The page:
Home and Family – Florence Powell
Home and family are difficult factors to identify in Florence Powell’s memoir. Although her experiences of both were somewhat unconventional, her memories of them are nevertheless, just as important and sentimental as anybody else’s.
Although her memoir shows no experience of a traditional family life, it is undeniable that Powell placed a great deal of value on the idea of family and the home. From the very beginning of her memoir, she recalls being taken to the orphanage by Miss Holmes, reflecting fondly that: ‘I must mention that Miss Holmes was very kind to me. I kept in touch with her for many years. She always remembered my birthday and gave me a present at Christmas’ (p.2) Although this may seem like a small gesture to readers, considering the context of Powell’s life, it is clear that something as simple as having her birthday remembered and celebrated each year was an important representation of the family values she longed to experience.
The simple moments of appreciation that Powell describes seem to represent her loneliness and longing for a more homely, family life. Powell recalls being invited to the home of a family from church, describing that ‘the homely kind of atmosphere always left its mark with me.’ (p.18) Powell’s use of ‘homely’ to describe her visit to somebody else’s home seems particularly striking, as it reminds readers that the orphanage, no matter how attached she became to it, could never have had the warm ‘homely’ feel that a real home possesses.
However, one biological family member that Powell does discuss in the memoir, is her Grandmother, who came to visit when she could afford to travel by train. Powell writes lovingly of their time together, describing in precise detail that they went to the cinema to see “Curly Top” starring Shirley Temple. Coincidently, the film is about an orphan who is adopted by a wealthy man.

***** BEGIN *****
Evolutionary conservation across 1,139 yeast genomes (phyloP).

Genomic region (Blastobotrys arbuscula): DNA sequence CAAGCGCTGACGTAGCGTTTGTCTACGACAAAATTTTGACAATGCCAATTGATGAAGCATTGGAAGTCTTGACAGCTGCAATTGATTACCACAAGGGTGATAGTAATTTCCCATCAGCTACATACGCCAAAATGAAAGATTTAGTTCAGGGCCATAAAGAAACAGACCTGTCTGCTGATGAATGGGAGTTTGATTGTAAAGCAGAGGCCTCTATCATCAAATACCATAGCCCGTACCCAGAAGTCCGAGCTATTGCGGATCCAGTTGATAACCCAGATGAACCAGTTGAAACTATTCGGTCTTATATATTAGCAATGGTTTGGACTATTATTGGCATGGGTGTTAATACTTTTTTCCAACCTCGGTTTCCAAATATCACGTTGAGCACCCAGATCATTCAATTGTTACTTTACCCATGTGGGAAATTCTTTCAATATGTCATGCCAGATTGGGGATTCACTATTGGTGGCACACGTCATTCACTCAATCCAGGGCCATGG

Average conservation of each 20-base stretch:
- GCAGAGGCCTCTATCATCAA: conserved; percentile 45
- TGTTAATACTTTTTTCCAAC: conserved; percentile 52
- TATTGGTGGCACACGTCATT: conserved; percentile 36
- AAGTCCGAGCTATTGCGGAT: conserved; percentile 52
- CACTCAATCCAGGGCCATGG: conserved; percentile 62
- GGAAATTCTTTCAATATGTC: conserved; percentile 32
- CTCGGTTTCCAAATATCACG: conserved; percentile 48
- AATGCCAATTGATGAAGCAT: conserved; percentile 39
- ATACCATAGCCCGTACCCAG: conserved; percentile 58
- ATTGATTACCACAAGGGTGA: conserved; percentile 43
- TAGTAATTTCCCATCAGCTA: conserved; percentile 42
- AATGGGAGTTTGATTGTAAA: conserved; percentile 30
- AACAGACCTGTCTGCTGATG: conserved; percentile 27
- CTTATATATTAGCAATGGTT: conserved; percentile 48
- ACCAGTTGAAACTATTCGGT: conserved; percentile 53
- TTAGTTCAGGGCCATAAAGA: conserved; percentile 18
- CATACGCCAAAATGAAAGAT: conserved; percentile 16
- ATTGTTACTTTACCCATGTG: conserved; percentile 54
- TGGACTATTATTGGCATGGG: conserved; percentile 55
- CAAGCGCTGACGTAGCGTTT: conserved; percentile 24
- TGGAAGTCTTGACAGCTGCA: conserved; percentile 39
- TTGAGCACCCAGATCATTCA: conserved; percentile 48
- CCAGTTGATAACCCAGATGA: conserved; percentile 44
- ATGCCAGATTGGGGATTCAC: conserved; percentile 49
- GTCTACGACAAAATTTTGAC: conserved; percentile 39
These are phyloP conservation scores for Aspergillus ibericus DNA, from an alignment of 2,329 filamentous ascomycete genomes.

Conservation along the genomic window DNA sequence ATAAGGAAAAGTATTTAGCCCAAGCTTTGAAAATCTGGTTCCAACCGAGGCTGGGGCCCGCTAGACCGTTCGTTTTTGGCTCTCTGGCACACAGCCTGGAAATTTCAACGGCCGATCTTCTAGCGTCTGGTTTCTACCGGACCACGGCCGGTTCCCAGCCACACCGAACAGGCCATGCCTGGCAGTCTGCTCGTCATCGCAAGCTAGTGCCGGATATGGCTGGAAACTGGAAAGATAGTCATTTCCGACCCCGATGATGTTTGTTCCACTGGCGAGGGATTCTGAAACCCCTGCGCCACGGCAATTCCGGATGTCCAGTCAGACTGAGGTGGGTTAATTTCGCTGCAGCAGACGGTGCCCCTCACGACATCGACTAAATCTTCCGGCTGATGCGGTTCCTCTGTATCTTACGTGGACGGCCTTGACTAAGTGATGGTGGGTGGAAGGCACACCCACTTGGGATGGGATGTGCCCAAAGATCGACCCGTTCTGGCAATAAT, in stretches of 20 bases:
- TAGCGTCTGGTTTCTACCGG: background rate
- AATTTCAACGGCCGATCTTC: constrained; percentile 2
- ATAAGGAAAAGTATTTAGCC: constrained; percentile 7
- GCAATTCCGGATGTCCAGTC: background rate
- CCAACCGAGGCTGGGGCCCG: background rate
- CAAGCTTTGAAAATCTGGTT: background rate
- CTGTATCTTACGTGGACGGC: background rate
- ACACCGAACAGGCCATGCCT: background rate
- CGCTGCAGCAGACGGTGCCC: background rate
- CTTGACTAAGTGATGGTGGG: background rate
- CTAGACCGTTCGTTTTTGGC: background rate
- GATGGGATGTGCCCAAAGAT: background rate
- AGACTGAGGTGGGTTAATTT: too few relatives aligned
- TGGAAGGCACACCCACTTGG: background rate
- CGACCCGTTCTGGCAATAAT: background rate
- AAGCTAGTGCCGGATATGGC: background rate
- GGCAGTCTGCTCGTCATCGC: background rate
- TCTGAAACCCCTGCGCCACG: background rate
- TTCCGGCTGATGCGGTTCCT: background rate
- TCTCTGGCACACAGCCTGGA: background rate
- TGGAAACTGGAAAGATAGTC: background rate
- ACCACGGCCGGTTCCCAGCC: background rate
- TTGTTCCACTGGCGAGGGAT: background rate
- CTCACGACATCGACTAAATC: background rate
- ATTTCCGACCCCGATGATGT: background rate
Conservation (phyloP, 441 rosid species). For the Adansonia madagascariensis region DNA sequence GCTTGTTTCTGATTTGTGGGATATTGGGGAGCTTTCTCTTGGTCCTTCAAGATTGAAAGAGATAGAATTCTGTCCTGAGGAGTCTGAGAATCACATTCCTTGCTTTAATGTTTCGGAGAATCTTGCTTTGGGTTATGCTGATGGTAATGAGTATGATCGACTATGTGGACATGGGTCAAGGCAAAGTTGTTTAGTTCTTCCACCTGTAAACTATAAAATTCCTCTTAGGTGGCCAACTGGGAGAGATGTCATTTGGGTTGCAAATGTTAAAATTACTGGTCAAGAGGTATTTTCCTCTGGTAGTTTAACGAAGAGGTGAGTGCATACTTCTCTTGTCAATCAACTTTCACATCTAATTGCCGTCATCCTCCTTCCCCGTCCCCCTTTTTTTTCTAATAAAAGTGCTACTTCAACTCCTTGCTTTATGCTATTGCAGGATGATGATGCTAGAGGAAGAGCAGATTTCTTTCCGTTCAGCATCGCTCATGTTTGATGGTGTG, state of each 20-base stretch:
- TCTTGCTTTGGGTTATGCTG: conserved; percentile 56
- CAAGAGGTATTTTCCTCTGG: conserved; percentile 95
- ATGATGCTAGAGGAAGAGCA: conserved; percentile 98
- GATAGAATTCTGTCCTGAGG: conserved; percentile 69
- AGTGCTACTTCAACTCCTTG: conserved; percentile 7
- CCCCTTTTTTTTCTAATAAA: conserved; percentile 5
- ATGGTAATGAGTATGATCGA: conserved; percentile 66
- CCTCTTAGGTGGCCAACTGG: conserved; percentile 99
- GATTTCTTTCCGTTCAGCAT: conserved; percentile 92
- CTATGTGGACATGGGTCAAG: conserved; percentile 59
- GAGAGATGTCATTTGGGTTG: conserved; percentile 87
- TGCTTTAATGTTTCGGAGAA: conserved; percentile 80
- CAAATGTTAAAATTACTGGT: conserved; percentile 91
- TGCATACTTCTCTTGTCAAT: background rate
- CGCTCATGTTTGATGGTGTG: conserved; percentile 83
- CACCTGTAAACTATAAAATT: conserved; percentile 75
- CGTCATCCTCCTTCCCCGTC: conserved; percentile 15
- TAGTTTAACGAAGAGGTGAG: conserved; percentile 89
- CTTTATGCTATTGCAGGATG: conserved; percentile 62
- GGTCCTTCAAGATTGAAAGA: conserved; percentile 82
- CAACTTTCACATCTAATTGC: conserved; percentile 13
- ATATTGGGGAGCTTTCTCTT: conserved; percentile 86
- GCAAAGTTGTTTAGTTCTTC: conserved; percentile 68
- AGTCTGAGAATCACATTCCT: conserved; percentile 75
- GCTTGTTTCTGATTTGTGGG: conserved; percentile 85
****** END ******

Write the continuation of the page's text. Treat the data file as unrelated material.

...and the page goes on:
She also describes the music played in the intervals by the organist, describing ‘other sounds that the organ played were train noises, chimes, tambourines, symbols and chirping birds.’ Powell’s description of musical noises seem to almost echo the childhood she describes in her memoir, such as the train visits from her Grandmother and ‘sing songs’ by the piano with the other girls. Whether this is intentional or not, it complements the stories in her memoir very well.
While reflecting on this day at the cinema, Powell concludes: ‘I wish that this built-in nostalgic would come back, it was so haunting’ (p.21). This is one of the few moments in the memoir where Powell expresses deeper feelings about her childhood. The use of ‘haunting’ projects a more sinister light on her experiences, suggesting that the days out with her Grandmother were held in such high esteem partly due to the contrast with everyday life at the orphanage.
However, one figure from the orphanage who seemed to really affect Powell’s experiences both as a child and as an adult in later life is Miss Loveridge. Powell describes her as ‘the one person that helped me the most. She managed to get me enrolled in nursing’ (p.19). This suggests that in her own way, Miss Loveridge took on a parental role for Powell, by advising her and helping her plan a future.
Powell goes on to write, ‘I certainly have a great deal to be thankful for, besides being interested in me at the beginning, she kept in touch with me until she died’ (p.19) Powell shares that as an adult she planned to go and visit Miss Loveridge at her home in Cern Abbass with her husband, yet she died before they had the chance to visit. However, she reinforces the eternal sentiment of their relationship by concluding:
‘Her friendship will always be important to me. She helped me to realize that people did care’ (p.20)
Powell, Florence, ‘An Orphanage in the Thirties’, duplicated pamphlet,pp.26. Illustrated. Brunel University Library
Clip from Curly Top (1935) https://www.youtube.com/watch?v=fElh8TKLiYM